Tooling up time

CWDN: What do the Contentful software team think about the role that tools play in the remote-first world?

Stefan:

There are some joint working practices that can transition over easily to online ways of working, rather than having to be done sitting next to each other. I’ve seen teams being in audio calls all day. The call is open, everybody is coding… and if someone needs to bounce off an idea, people are around – almost like in a real office (unless people put on their headphones, but they do that in a real office, too).

Developers invested more in proper tools such as cameras and microphones. The tech used for a call makes a great difference. Calls with people sitting in front of a window speaking into poor microphones makes calls way for tiring.

Essential things like pair programming have successfully moved to a completely virtual setting. Visual Studio Code’s Live Share plugin is developers’ new best friend for collaborative coding. Developers can code and brainstorm together and it’s almost like being in the same room together.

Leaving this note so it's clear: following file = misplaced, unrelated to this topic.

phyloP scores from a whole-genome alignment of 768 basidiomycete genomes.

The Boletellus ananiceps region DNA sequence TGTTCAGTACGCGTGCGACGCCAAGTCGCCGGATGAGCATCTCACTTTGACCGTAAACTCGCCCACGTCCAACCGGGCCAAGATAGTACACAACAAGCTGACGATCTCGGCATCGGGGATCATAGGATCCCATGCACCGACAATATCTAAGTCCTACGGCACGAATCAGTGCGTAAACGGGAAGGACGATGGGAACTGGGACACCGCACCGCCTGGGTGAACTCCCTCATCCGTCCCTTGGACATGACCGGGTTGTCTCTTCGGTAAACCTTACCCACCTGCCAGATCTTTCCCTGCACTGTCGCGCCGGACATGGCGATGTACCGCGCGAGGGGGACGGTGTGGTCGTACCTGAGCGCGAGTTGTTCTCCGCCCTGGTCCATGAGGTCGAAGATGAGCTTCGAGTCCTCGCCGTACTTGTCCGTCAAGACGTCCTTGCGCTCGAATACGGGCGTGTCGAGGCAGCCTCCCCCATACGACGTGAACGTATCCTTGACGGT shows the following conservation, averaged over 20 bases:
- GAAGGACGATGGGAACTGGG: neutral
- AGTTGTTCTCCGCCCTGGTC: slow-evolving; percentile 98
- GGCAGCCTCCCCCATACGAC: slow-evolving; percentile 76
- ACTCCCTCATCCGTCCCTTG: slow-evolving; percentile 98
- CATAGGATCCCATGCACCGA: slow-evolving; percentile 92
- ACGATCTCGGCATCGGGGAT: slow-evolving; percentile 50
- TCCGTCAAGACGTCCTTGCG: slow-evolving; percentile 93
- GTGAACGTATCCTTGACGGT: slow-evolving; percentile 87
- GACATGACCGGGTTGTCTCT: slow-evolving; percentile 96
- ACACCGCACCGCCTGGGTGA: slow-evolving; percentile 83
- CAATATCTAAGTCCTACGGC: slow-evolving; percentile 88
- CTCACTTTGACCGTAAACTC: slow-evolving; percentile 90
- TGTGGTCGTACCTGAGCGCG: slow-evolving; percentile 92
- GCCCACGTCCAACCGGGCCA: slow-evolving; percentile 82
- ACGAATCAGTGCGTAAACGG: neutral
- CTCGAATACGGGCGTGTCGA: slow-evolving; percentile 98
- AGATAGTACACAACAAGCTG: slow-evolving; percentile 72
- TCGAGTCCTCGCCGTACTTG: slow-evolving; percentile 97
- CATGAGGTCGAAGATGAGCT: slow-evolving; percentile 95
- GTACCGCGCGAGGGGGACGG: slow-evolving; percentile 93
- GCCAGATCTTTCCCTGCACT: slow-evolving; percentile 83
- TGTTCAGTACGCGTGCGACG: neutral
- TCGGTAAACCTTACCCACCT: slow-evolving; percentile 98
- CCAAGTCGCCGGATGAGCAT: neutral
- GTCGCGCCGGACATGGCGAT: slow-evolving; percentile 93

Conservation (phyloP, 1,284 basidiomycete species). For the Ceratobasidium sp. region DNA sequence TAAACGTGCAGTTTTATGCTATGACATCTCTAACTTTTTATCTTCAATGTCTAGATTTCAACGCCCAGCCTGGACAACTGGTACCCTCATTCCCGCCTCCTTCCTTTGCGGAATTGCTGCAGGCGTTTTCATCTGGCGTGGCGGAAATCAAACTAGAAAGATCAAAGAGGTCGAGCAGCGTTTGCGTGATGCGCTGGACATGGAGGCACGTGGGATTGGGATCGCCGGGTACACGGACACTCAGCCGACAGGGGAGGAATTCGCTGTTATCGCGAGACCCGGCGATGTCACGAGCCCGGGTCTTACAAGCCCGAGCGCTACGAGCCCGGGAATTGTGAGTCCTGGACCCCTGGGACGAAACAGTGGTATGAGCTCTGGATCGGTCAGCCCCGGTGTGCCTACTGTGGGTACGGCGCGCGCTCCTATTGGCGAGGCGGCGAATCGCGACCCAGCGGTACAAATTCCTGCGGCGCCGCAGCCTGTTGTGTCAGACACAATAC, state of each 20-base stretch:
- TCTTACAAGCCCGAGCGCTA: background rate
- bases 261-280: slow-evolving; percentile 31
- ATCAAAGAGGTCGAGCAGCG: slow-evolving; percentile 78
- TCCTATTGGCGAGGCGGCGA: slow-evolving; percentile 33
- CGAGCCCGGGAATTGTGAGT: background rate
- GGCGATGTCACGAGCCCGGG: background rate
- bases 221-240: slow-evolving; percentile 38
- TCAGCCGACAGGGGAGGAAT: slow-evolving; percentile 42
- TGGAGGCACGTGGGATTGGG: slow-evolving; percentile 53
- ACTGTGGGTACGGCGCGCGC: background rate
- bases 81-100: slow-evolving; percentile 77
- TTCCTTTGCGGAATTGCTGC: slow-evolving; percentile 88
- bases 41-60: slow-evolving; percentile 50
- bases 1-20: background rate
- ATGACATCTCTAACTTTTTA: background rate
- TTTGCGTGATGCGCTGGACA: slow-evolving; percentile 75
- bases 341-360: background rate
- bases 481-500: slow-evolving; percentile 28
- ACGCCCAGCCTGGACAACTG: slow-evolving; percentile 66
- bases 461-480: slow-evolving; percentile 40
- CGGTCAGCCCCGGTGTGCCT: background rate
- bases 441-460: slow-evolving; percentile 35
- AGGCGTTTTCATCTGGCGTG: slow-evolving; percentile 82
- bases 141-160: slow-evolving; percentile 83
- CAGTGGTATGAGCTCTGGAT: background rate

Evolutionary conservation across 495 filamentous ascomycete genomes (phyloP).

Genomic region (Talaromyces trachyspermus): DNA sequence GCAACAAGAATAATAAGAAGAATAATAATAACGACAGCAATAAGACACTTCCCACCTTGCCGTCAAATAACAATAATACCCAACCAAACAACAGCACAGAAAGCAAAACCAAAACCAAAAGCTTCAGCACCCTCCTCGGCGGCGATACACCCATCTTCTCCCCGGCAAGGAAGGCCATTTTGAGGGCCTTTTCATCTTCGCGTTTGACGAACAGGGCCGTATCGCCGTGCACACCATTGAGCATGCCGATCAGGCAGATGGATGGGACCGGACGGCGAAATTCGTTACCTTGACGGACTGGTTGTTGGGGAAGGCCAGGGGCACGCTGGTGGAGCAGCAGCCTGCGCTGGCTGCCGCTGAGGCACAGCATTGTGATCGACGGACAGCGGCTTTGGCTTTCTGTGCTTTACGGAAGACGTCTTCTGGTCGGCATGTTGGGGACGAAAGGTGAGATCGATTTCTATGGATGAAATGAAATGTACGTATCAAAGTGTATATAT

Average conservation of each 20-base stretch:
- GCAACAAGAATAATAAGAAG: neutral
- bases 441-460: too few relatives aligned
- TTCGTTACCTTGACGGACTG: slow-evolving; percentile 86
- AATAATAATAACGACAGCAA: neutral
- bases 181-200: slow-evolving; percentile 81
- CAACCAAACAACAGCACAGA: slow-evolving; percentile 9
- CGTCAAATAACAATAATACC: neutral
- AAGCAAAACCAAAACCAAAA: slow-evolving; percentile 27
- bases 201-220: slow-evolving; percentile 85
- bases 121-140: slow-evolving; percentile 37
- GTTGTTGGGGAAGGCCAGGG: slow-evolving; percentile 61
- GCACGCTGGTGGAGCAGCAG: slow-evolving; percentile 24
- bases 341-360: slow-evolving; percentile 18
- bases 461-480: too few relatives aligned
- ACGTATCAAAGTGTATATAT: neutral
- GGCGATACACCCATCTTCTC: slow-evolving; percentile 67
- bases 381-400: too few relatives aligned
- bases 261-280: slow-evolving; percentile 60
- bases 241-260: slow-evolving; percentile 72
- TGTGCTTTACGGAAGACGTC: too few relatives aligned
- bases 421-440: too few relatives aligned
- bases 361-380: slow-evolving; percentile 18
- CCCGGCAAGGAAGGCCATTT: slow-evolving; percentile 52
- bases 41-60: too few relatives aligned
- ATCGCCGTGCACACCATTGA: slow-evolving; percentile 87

Paul Biggs: Distributed working requires different (often distributed) tools.

Alongside this, developers are already used to asynchronous collaboration via GitHub but also use collaboration tools like Slack and Discord to chat with each other and have some time to get some interaction with each other.

CWDN: Where have companies had to lean more on their web developers over the past year, and what had to change because of this?

Paul:

The wholesale shift to online selling and eCommerce affected a lot of brands. Rather than being one of many different shop windows for companies, websites and mobile apps were the only ways that brands could reach customers. For retailers, supporting a brand experience meant looking at the web development process and how to make this work when everyone was fully remote.